Moncton's Atlantic Cancer Research Institute has kicked off a $10-million campaign that will lead to better detection and treatment as well as help attrack world-class researchers.
AMHERST – World-class cancer research is taking place less than an hour away, but most people in Cumberland County have no idea it’s taking place.
Speaking to members of the Amherst Rotary Club on Monday, Dr. Stephen Lewis said the Atlantic Cancer Research Institute has experienced a lot of success over the last decade and recently launched a new campaign that will carry the organization forward as it strives to develop better diagnosis and treatment of a disease that touches everyone.
“We need the support of the community to provide us with the funding to do the research that we want to do,” Lewis said. “A lot of the responsibility falls on the research scientists writing grant proposals for their research ideas, but we also depend on the community to support our activities to provide our scientists with the tools they need.”
The Atlantic Canada Research Institute is a non-profit organization founded in 1998 and housed at the Dr. Georges Dumont University Hospital Centre in Moncton. It has become a centre of excellence in cancer research with scientists working with partners around the globe to discover the genetic origins of cancer and pursuing three main areas of development including early detection, enhanced diagnosis and targeted treatment.
In May, the institute launched its $10-million Cancer Research Saves Lives Campaign. The focus of the campaign is to raise awareness and attract support for cancer research in Atlantic Canada.
Half the campaign is coming from the community with the remaining $5 million coming from research grant funding raised by the institute’s researchers.
The campaign is being chaired by Moncton-area businesswoman Aldea Landry and Lee Bragg, the CEO of Eastlink. Former NHL great Bobby Orr is the honourary chairman.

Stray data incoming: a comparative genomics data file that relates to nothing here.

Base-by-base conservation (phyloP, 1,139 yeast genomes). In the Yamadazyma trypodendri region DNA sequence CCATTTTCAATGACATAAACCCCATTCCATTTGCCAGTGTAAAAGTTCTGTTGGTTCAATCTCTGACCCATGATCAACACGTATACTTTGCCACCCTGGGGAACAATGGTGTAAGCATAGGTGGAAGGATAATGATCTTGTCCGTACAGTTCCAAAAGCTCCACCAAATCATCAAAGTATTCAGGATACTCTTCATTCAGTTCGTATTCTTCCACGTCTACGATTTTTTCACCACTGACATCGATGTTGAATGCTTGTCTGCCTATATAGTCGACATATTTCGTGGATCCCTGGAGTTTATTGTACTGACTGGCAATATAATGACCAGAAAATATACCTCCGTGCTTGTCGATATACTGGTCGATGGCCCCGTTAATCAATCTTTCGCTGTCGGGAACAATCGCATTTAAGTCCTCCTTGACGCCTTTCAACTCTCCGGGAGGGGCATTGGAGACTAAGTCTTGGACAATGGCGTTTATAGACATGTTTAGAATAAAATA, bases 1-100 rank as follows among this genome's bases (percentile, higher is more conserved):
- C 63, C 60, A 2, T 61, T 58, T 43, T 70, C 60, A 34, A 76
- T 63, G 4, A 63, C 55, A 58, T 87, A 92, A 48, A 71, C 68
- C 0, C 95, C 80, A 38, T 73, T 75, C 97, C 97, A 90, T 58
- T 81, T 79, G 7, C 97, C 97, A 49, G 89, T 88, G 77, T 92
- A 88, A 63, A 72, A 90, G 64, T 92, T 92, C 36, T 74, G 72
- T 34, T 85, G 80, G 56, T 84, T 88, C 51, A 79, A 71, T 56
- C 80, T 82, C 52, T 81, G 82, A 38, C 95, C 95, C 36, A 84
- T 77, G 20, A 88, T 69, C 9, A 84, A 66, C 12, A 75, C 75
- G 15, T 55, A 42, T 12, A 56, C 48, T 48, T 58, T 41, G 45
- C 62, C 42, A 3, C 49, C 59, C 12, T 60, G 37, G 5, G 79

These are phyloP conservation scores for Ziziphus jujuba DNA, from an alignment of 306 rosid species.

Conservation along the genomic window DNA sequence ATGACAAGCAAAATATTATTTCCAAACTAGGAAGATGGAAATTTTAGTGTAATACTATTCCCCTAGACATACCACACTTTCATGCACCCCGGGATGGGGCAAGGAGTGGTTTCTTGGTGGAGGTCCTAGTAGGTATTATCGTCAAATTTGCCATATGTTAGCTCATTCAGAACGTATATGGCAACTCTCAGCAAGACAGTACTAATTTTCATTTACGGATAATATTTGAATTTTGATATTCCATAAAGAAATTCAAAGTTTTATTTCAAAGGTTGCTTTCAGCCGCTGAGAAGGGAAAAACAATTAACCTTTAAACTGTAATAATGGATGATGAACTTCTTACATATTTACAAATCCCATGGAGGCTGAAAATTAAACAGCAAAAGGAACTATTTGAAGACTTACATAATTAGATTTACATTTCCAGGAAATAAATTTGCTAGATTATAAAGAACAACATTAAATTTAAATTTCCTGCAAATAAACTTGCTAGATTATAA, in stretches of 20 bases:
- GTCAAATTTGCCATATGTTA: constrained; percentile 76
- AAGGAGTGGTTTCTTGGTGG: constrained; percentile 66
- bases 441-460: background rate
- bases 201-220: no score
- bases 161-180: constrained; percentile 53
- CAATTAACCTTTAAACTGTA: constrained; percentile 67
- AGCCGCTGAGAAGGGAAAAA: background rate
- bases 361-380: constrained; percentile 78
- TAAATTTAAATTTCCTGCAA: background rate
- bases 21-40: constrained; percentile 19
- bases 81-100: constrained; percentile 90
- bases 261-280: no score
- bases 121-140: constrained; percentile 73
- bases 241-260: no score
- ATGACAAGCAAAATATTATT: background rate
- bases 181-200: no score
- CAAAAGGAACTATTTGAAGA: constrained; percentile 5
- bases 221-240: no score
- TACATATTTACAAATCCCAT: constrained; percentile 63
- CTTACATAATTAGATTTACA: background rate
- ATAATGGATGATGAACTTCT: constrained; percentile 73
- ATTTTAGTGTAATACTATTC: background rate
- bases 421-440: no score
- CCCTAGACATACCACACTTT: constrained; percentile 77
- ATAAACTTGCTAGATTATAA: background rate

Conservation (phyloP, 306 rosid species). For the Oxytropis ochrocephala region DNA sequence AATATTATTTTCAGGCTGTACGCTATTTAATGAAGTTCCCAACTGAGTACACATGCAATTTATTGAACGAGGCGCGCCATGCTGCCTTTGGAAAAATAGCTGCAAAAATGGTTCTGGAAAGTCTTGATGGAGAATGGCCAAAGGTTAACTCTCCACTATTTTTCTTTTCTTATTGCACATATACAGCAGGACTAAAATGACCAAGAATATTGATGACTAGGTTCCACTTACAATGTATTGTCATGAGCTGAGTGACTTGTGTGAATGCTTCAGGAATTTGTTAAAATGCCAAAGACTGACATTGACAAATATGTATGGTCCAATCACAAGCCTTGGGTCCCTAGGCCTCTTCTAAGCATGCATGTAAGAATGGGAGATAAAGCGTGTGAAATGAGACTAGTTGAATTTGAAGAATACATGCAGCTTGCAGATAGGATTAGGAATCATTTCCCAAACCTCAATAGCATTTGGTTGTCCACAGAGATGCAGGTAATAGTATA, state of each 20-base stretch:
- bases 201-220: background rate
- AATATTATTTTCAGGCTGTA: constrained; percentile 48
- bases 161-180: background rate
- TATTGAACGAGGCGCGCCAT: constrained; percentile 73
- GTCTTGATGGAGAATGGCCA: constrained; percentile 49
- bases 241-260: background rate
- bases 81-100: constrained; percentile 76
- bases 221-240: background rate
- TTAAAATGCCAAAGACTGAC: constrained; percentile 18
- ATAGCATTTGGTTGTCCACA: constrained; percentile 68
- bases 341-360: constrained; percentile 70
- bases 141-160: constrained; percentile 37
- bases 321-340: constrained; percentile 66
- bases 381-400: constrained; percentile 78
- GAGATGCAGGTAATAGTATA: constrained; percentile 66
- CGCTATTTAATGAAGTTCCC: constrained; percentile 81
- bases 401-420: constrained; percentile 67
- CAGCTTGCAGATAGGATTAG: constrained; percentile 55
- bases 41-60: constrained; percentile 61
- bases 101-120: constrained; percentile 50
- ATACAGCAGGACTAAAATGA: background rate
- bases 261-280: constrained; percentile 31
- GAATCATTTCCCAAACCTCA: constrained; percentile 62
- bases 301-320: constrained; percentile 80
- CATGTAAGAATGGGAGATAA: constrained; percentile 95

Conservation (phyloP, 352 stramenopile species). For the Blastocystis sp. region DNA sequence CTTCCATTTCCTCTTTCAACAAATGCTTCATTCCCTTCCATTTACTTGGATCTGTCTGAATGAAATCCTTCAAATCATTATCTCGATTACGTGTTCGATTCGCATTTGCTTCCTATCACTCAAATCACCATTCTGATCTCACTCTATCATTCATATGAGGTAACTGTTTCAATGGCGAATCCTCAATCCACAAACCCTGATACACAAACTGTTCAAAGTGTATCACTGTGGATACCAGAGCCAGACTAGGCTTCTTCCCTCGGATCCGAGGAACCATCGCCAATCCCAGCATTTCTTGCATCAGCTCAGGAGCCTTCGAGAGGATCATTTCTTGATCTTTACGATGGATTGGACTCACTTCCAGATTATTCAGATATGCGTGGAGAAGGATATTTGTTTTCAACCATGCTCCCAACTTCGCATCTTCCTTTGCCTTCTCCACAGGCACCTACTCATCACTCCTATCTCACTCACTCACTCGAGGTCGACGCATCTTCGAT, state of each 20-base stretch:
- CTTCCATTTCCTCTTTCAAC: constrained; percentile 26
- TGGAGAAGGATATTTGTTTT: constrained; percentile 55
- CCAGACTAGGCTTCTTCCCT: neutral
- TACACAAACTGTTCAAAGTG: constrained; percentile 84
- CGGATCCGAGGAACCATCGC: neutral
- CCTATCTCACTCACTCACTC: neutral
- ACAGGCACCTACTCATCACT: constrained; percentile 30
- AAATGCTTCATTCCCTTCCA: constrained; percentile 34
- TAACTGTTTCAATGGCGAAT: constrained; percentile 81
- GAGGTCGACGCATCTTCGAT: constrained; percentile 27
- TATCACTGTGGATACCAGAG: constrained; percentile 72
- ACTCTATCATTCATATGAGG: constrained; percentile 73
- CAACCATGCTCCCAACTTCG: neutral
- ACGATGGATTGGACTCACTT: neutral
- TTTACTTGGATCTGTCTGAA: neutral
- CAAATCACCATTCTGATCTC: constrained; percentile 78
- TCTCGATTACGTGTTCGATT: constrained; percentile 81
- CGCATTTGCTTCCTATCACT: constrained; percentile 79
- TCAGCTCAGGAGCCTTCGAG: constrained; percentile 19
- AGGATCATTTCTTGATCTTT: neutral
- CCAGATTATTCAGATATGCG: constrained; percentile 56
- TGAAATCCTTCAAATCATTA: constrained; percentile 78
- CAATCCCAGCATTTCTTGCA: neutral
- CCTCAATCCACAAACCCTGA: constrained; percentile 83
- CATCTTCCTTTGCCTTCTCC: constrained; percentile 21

Lewis said it’s well known that Atlantic Canada has the highest incidence of cancer in Canada. In fact, he added, one in three Atlantic Canadians will be touched by cancer, something that is very troubling to researchers at the institute that is privately-run but has strong links with the health-care field and the University of Moncton.
“Cancer is a disease that has had an effect on everyone’s life, and even though we’ve had huge strides in our advancements in cancer treatment and diagnosis there are still too many people succumbing to this disease,” he said. “There’s a lot more we need to do as researchers to understand what is happening so we can provide physicians with better tools to treat the disease and better tools to diagnose it earlier.”
Funds from the campaign will lead to research on early detection and diagnosis as well as improved treatment, but it will also help the institute retain and recruit top-notch researchers.
Community support is also vital because the institute and the Atlantic region in general don’t get the funding support from the federal government that larger institutions in Quebec and Ontario receive.
“We really believe that with the tools we have and talented people we can really make a difference in the world of cancer research,” he said. “We have many bright minds here in Atlantic Canada. I’ve seen many good friends move away and never come back, but if we can attract the brightest minds to come back home and do the types of research they want to do we’ll build our community and make it much stronger.”
Because of the community’s support, Lewis said, the institute’s scientists are not limited by the tools they have at their disposal. Their only limit is their imagination to ask the questions they want to ask, how the disease begins, how they an intervene and how they can come up with better ways to treat it.
He said the campaign is about finding a cure and improving patient outcomes through research. The institute is conducting cutting edge research that will contribute to the global effort against cancer.
“The solutions always come from research. A better understanding of how it happens and what it does to the body have allowed us to come up with better therapeutics and certainly if we’re going to make more gains against this disease we need more research that leads to better tools and better diagnostics.”